A mantra we hear almost daily from corporate titans everywhere is, “People are our most valuable resource.” There is evidence to back up this claim. In 1975, 83% of the value of an S&P 500 company was tied to its physical assets. By 2015, that statistic had completely inverted, and human capital represented 84% of the typical company’s value.
Research tells us that more diverse companies outperform their peers. These dynamics, coupled with a more socially conscious shareholder class, have led the Securities and Exchange Commission (SEC) to look at human capital disclosures more seriously.
Current disclosure rules do not tell us much about the economic parity or advancement of protected classes in corporate America. This deficit could be addressed immediately by requiring publicly listed companies to disclose median compensation by gender and race. Requesting information of this nature is not new. The Dodd-Frank Act of 2010 requires almost all U.S. firms to disclose their CEO pay ratios (total CEO compensation compared with the median employee). And any firm with employees in the United Kingdom is already required to disclose their pay gap for UK based employees.
Until 2020, the SEC only required companies to disclose one HR related metric: the total number of employees at a public company. New rules released last year now require companies to disclose material human capital risks related to attraction, development and retention – as well as diversity, equity and inclusion (DEI), and safety issues. However, the Commission’s guidance fell short of telling companies which data to disclose. If this sounds vague to you, you’re not alone.
Without direct guidance, companies struggled with this mandate and were unsure which information to share with investors or how to present it – a problem that seems to plague most corporate DEI programs. Even when there were good intentions, there was poor data and little comparability. To wit, one of America’s most esteemed software companies used its DEI report to trumpet perfect pay equity (equal pay for equal work) of $1.01 in earnings for women for every $1.00 a man made in an equivalent role. However, that same firm’s UK based female employees still only made 90% of what men made when compared across all employment classifications (pay gap).
Why does median total compensation matter? If Facebook executive Sheryl Sandberg walks into a bar with nine Americans who each make $36,000 (approximate per capita US income), the average income of the bar (after her arrival) would spike to $3-5 million dollars per year. Yet, the median income of $36,000 would remain unchanged. In extreme environments, like corporations with large CEO pay packages, median figures tell us more about how the average employee is treated. Median total compensation data cuts through the myriad of factors that contribute to pay gaps (talent pipeline, attraction, retention, motherhood, and yes, sometimes discrimination) and offers one clean data point that is relatively immune from statistical window dressing.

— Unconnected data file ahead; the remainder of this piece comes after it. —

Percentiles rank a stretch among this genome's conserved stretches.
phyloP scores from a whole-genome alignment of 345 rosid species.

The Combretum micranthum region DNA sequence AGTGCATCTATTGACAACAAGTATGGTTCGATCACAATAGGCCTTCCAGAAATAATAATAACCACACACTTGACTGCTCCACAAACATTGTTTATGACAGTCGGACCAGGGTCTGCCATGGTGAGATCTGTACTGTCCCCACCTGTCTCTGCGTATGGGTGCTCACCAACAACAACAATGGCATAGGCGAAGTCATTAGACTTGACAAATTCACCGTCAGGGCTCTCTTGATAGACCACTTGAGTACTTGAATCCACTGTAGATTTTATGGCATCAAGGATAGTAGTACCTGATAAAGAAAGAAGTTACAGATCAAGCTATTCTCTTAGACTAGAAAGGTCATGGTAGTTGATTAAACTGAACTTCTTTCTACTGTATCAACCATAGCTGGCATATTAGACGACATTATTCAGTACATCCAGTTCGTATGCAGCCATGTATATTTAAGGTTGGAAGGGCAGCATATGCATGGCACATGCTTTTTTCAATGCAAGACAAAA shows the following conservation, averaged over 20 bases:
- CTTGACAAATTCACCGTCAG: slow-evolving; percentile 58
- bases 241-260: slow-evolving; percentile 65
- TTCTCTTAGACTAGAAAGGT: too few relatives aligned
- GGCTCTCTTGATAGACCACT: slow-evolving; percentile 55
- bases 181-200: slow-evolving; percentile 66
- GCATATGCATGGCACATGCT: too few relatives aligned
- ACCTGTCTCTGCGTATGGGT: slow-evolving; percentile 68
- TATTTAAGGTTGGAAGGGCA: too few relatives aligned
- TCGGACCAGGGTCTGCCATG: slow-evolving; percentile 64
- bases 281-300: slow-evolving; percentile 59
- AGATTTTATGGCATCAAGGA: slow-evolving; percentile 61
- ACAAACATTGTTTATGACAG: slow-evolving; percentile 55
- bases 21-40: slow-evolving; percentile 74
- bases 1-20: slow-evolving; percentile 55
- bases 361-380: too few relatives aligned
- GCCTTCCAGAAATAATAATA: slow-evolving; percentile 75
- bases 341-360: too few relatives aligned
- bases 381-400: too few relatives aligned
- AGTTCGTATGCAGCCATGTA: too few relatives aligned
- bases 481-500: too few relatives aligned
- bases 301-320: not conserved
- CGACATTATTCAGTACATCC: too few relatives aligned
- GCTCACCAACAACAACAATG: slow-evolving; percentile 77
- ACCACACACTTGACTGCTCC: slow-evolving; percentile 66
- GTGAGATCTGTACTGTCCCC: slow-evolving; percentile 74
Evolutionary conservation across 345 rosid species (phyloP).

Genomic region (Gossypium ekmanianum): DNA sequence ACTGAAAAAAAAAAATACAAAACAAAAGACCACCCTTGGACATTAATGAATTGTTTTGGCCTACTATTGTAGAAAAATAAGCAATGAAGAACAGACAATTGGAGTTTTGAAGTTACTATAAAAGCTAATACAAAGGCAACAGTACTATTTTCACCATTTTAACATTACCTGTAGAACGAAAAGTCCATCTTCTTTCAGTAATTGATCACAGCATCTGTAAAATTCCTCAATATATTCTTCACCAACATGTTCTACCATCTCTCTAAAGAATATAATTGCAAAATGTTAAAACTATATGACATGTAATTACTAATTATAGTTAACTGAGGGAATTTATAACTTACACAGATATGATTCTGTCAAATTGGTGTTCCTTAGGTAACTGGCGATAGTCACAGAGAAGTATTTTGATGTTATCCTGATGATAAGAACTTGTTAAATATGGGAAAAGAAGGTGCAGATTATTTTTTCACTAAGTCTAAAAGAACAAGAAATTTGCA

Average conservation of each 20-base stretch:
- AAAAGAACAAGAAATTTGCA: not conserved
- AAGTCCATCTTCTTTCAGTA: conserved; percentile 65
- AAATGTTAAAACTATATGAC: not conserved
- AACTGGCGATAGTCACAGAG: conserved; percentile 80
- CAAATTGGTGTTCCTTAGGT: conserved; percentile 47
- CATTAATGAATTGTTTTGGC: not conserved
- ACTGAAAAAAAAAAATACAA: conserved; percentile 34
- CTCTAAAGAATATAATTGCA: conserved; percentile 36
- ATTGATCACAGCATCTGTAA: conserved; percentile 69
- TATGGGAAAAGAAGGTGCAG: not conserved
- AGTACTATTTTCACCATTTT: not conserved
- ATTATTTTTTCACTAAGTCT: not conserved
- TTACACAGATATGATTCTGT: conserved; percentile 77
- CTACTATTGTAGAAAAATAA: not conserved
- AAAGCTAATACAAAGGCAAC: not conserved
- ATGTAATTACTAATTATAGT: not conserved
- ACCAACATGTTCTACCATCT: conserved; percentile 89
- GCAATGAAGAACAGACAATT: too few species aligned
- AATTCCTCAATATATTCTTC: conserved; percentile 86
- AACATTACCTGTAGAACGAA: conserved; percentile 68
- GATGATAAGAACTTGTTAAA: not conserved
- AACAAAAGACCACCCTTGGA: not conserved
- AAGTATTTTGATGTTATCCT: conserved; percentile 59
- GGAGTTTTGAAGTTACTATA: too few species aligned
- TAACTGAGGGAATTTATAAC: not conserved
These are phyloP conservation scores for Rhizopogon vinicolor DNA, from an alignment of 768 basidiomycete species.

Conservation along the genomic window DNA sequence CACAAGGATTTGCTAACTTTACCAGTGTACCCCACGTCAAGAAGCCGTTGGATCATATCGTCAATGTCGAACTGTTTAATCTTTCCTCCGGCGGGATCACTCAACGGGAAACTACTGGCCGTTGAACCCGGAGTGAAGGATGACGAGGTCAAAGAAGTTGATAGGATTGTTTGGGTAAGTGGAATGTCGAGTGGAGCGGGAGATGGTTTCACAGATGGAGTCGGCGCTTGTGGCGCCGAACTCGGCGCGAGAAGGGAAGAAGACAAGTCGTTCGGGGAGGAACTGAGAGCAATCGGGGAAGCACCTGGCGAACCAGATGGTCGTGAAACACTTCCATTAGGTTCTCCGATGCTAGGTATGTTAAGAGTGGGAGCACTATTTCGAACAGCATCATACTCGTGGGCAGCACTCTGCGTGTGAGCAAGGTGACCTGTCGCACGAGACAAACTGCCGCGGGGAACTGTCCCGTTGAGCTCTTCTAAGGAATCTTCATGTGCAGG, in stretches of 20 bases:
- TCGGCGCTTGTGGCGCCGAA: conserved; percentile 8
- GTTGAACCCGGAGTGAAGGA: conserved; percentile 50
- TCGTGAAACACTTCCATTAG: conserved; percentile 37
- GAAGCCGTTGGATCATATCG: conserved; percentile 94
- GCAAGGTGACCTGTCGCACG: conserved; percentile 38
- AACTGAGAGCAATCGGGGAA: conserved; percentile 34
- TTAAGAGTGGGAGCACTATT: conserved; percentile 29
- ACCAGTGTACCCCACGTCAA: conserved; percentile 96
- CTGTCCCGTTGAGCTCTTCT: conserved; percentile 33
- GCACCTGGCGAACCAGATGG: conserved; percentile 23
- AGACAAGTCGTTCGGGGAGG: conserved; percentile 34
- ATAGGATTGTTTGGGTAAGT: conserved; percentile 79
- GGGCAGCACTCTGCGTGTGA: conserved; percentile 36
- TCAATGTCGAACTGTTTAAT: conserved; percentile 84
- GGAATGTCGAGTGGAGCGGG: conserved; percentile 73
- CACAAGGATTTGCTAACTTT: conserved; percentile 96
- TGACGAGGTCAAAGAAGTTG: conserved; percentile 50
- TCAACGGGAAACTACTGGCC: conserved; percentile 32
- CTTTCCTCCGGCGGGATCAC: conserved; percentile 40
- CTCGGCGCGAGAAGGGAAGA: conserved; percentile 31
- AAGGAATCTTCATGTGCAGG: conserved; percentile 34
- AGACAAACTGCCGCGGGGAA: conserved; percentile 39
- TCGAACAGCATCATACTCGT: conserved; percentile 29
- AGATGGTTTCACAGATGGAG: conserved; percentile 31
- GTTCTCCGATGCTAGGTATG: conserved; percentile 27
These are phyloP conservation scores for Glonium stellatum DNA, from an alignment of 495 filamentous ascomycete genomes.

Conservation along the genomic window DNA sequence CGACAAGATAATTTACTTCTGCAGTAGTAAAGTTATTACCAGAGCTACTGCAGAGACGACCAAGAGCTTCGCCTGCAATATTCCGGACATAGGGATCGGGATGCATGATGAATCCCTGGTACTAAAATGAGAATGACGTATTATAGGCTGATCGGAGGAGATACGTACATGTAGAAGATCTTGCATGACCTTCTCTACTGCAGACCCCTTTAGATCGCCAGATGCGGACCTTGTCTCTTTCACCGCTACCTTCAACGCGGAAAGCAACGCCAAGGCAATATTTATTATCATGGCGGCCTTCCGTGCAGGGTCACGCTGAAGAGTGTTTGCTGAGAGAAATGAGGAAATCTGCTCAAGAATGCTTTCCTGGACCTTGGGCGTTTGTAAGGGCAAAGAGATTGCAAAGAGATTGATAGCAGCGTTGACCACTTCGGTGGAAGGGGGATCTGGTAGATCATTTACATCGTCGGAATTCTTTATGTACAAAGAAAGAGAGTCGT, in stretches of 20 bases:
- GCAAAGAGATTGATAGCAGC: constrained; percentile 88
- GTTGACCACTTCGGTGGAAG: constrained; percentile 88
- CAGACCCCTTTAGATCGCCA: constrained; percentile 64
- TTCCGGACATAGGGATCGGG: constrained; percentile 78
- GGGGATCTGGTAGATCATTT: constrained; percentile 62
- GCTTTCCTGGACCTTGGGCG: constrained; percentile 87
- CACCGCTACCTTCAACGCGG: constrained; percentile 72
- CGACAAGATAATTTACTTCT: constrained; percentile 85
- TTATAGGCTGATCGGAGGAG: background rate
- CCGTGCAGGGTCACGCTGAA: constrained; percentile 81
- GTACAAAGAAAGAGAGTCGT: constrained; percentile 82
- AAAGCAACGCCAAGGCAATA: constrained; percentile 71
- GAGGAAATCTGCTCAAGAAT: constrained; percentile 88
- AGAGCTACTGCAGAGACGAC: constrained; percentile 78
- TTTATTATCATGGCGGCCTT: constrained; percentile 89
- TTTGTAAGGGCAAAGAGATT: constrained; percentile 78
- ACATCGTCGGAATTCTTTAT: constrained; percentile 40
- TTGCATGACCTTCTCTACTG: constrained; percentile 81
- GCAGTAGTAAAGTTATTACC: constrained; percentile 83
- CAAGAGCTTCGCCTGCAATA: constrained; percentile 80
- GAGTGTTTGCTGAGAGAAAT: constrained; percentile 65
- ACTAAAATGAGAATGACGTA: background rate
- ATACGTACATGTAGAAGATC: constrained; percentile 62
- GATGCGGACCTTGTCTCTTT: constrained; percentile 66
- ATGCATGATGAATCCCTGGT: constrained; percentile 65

For decades, the investment community’s primary focus has been on risk and return. Whether or not an investment was “good for the world” was usually an afterthought. With the rise of ESG (environment, social justice, and corporate governance) investing, both individual and institutional investors are now paying more attention to social accountability and making sure that they’re putting their money where their values are. Even with changing investor sentiments, companies are still fighting shareholder led gender pay disclosure resolutions. In a sampling of 12 such resolutions from the 2020 proxy season, Oracle Corp. was the only company that encouraged investors to vote for the resolution – a smoking gun for regulators that voluntary disclosure is not the answer.
Requiring SEC registered companies to disclose median total compensation by gender and race would usher in a new era – one in which corporate DEI efforts might gain sponsorship in a way that they never have before. Mitigating glaring compensation gaps might become a customary key performance indicator for all corporate managers. And most importantly, as it relates to the SEC’s mission, socially responsible investors would be able to visibly track corporate performance and improvement and make their investment decisions accordingly.
The current SEC Chairman, Gary Gensler, has been known to lead measures to adopt disclosure requirements that cater to the interests of socially responsible investors. This does not imply that migration to more robust human capital disclosures is inevitable. The time is now to move swiftly towards a data-driven approach to human capital investor disclosures. In recent years, ESG investing has become a tremendous area of growth for the financial services industry. However, it’s not without its sceptics – many of whom claim that investing decisions are not a substitute for sound policy measures that are ultimately necessary to fix social problems. These criticisms of the ESG movement can be used as political cover for the SEC to craft consistent disclosure policies around human capital that can help us drive a more just and equitable economy.
Readers interested in sharing their thoughts on this matter can click here to contact the SEC.